My boyfriend’s mum is a German lady who’s been living in England since the 1960s or something. When she comes over to see us, she always calls the kettle a Kessel instead of a Wasserkocher.
“You call the Wasserkocher a Kessel because of the English word “kettle”, right?” I asked her once. “Because a kettle is a Kessel – that’s why you call the Wasserkocher a Kessel.”
She looked a tiny bit embarrassed.
“Actually,” she said, “when I moved out to England they hadn’t invented Wasserkochers yet.”
“Oh,” I said. She’s been living there for fucking ages.
So, one of the nice things about coming from London is that you hardly ever get pissed off with the BVG. Thing is, back when I was a kid, they just used to put this big blackboard up in Liverpool Street telling you which lines were down. Then they’d write: “Please use the bus.” Sometimes they wouldn’t even tell you which bus they meant. You had to go and ask the guards or a person working in the newsagent’s which bus you needed and where the bus stop was. It was a nightmare. It just meant you always had to give yourself half-an-hour extra to get anywhere, or else accept the fact that you were gonna be late.
I can remember the first time I was on the U-Bahn and a line was down. I’d not been long in the country, I had a job interview. I was on the U1. I was doing alright for time and that, and then suddenly the U-Bahn stopped.
“What’s happening?” I asked an old guy across from me. I was never able to understand the BVG people in those days. Half the time I don’t understand them properly now, back then I didn’t stand a chance.
“The line stops here,” he said. “You have to get a bus.”
Okay, I know this is a bit mad of me, but my eyes filled up with panicky tears.
“Oh, no,” I said. “I’ll have to get a taxi. I’ve got a job interview.”
“No, you don’t need a taxi,” he said. “You can get a bus.”
“I don’t know where the bus stop is,” I said.
“It’ll be easy to find,” he said. “Look, here it is.”
It was as well. Right outside the station.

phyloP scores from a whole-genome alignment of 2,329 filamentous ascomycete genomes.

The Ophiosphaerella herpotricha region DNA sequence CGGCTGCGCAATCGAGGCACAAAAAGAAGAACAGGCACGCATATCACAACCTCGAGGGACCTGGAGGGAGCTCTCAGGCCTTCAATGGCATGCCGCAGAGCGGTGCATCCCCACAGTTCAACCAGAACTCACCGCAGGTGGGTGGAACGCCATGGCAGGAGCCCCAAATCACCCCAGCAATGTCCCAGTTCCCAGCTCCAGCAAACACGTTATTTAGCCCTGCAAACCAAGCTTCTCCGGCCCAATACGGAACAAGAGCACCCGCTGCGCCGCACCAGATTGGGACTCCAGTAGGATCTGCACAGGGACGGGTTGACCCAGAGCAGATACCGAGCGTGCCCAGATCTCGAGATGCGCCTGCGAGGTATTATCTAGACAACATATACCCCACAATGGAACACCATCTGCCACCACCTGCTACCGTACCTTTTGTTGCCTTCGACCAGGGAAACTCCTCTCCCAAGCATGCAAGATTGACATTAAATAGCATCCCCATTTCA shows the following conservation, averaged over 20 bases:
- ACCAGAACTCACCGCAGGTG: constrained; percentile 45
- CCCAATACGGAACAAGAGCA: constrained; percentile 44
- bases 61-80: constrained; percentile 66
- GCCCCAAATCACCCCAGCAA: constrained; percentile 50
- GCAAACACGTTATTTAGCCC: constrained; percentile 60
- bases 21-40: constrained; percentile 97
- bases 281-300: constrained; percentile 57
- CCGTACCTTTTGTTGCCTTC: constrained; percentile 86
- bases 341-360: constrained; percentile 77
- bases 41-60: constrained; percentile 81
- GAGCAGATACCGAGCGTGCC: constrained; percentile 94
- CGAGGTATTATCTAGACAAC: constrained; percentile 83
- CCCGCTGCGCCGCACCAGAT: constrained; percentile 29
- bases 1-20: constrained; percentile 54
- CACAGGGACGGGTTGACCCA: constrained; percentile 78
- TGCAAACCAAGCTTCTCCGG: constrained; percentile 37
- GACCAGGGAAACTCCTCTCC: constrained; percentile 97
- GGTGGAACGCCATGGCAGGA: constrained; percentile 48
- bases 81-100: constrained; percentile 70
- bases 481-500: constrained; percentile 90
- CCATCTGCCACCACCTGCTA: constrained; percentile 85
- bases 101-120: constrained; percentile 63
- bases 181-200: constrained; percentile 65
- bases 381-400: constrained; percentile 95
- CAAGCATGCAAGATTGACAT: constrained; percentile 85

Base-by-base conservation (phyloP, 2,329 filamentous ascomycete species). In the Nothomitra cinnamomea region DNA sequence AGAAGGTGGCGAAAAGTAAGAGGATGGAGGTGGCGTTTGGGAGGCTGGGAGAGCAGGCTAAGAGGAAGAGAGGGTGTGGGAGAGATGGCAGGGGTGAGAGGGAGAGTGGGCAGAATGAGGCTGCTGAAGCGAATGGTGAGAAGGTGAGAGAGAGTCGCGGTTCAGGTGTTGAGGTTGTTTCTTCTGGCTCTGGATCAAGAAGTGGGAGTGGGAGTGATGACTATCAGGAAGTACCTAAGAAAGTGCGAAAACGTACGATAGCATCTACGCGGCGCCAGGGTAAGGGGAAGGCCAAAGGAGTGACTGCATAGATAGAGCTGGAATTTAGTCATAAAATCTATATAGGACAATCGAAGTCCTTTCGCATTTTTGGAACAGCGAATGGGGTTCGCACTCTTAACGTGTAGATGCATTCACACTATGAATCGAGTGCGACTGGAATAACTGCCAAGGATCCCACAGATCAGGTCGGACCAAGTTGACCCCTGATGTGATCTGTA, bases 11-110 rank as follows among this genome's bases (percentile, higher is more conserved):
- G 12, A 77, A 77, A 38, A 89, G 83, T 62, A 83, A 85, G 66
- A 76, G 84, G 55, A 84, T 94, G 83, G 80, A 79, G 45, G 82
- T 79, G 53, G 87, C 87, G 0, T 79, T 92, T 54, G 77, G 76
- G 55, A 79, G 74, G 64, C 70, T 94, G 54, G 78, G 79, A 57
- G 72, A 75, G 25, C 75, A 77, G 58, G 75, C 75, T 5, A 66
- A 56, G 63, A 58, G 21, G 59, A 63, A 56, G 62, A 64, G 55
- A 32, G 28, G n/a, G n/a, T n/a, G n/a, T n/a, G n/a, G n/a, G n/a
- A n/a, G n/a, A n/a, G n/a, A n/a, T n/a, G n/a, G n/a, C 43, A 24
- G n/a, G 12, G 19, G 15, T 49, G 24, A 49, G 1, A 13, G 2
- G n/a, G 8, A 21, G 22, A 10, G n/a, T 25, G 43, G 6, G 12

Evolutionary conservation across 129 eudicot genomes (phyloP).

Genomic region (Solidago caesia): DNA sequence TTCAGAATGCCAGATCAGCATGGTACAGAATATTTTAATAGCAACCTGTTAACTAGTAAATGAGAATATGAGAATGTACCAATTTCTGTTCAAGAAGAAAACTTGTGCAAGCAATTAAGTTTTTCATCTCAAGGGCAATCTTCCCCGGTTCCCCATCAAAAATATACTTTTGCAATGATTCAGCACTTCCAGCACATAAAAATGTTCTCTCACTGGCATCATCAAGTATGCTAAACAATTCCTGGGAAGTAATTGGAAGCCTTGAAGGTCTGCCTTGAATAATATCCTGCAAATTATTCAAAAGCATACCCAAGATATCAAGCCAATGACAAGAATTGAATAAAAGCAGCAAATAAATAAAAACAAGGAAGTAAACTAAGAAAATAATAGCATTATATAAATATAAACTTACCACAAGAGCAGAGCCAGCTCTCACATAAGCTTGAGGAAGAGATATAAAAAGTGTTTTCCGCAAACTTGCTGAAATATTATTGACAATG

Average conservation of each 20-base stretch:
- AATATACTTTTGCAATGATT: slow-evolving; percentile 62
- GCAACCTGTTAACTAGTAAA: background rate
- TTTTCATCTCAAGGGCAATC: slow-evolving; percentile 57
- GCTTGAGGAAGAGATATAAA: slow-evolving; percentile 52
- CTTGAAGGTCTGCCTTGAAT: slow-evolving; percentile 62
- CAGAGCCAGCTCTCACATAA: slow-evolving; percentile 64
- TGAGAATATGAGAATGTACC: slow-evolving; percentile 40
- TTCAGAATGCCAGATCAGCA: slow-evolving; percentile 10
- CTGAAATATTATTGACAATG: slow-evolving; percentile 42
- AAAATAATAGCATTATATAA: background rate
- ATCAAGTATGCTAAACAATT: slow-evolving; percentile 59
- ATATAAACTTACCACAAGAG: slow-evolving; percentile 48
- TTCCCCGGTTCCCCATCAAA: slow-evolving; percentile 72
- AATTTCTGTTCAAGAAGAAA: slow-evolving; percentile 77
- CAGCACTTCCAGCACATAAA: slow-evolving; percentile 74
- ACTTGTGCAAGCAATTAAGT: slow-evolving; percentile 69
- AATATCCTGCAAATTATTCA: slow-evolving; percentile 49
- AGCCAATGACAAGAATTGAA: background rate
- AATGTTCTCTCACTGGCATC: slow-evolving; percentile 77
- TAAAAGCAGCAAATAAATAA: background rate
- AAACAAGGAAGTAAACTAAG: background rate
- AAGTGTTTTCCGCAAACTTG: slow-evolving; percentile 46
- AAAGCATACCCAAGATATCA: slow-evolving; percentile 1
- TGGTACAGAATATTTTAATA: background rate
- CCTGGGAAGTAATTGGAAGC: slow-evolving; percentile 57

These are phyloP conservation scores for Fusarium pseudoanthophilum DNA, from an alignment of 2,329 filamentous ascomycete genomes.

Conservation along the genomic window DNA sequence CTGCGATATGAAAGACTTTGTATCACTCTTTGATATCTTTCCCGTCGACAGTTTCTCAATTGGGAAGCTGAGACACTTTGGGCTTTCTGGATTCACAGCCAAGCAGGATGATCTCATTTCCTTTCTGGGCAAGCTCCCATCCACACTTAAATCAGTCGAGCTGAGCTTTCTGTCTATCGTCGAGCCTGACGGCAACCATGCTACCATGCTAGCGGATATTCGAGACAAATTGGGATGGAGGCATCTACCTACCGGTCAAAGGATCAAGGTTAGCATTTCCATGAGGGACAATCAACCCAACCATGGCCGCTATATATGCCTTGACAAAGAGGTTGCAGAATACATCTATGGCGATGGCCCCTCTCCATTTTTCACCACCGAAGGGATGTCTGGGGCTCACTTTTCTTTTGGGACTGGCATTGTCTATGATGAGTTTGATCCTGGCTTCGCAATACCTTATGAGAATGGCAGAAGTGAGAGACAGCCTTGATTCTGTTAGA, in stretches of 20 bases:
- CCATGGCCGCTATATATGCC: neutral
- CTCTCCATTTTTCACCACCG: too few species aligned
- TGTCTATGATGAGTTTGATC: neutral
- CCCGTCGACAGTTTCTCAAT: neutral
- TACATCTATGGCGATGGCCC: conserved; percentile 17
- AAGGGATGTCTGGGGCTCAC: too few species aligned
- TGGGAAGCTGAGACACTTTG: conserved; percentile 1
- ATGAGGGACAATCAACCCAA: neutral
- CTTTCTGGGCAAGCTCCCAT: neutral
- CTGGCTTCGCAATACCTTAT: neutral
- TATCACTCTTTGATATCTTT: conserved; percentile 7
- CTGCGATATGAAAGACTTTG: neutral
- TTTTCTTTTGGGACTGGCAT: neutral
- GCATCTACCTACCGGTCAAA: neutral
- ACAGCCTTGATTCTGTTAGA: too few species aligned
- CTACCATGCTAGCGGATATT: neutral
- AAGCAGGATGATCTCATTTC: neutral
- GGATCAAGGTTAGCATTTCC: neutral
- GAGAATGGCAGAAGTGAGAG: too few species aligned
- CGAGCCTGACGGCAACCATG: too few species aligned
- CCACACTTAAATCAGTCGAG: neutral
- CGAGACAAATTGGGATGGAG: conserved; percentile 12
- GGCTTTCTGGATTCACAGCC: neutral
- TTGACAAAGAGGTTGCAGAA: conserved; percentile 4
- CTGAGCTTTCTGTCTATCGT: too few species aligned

“How did you know it would be here?” I asked. “Do you normally take the bus? How long will we have to wait?”
“It’s a special bus,” he said.
“A special bus?”
“Because the U-Bahn’s not working.”
“Oh,” I said. “That’s a really good idea.”
The special bus came in, like, one and a half minutes. I told the special bus driver what a good idea I thought his special buses were.
“That’s really nice,” I said. I was siezen him and everything, me and the old boy had been duzen each other – he started it – but I was speaking my best German with the special bus driver and so I Sieed him up a bit, “that you put on this special bus for us, because the U-Bahn’s not working. Because I wouldn’t know where to get a normal bus from. I would’ve had to get a taxi. I’ve got a job interview. I would’ve been late.”
“That’s okay,” he said. “You’ll be fine.”
“We don’t have this in my country,” I told him. “We don’t even have a word for Schienenersatzverkehr.”
I knew I’d been living here for ages when I started taking the Schienenersatzverkehr for granted. My cousin came over and she was, all, like, “Wow, Jacinta, they put a special bus on for you when the train lines are down? That’s so nice of them.” I just gave a nonchalant Berliner shrug and said: “Well, if they didn’t, we’d be totally screwed, wouldn’t we? And we have paid for our tickets, after all. But I knew I’d been really living here for ages. When I didn’t just take the Schienenersatzverkehr for granted, I was just pissed off that the U2 was down. “Schienenersatzverkehr is my least favourite word in the German language,” I told my son.
And then last time I was back in England, I realized I had really been fucking living in Germany for fucking ages. The train taking me to my dad was down and we had to get a replacement bus service.
“We’re going to get on a replacement bus service,” I said in a bright, cheerful voice. “It’s just like in Berlin, when we have to get the Schienenersatzverkehr.”
“Mum,” said my son sternly, as we sat at the front of a double-decker. “You told me there was no English word for Schienenersatzverkehr.”
“Yeah,” I said. “I did, didn’t I?”
“Did you lie, Mama?” He asked me. “You shouldn’t lie.”
“I didn’t lie,” I told him. “I’ve just been living in Germany for a really long time, that’s all. It makes me a bit sad, sometimes.”
You know, sometimes I worry that by the time I move back to England people won’t even queue up for a bus or put milk in their tea anymore. It really worries me. But not enough to make me move back.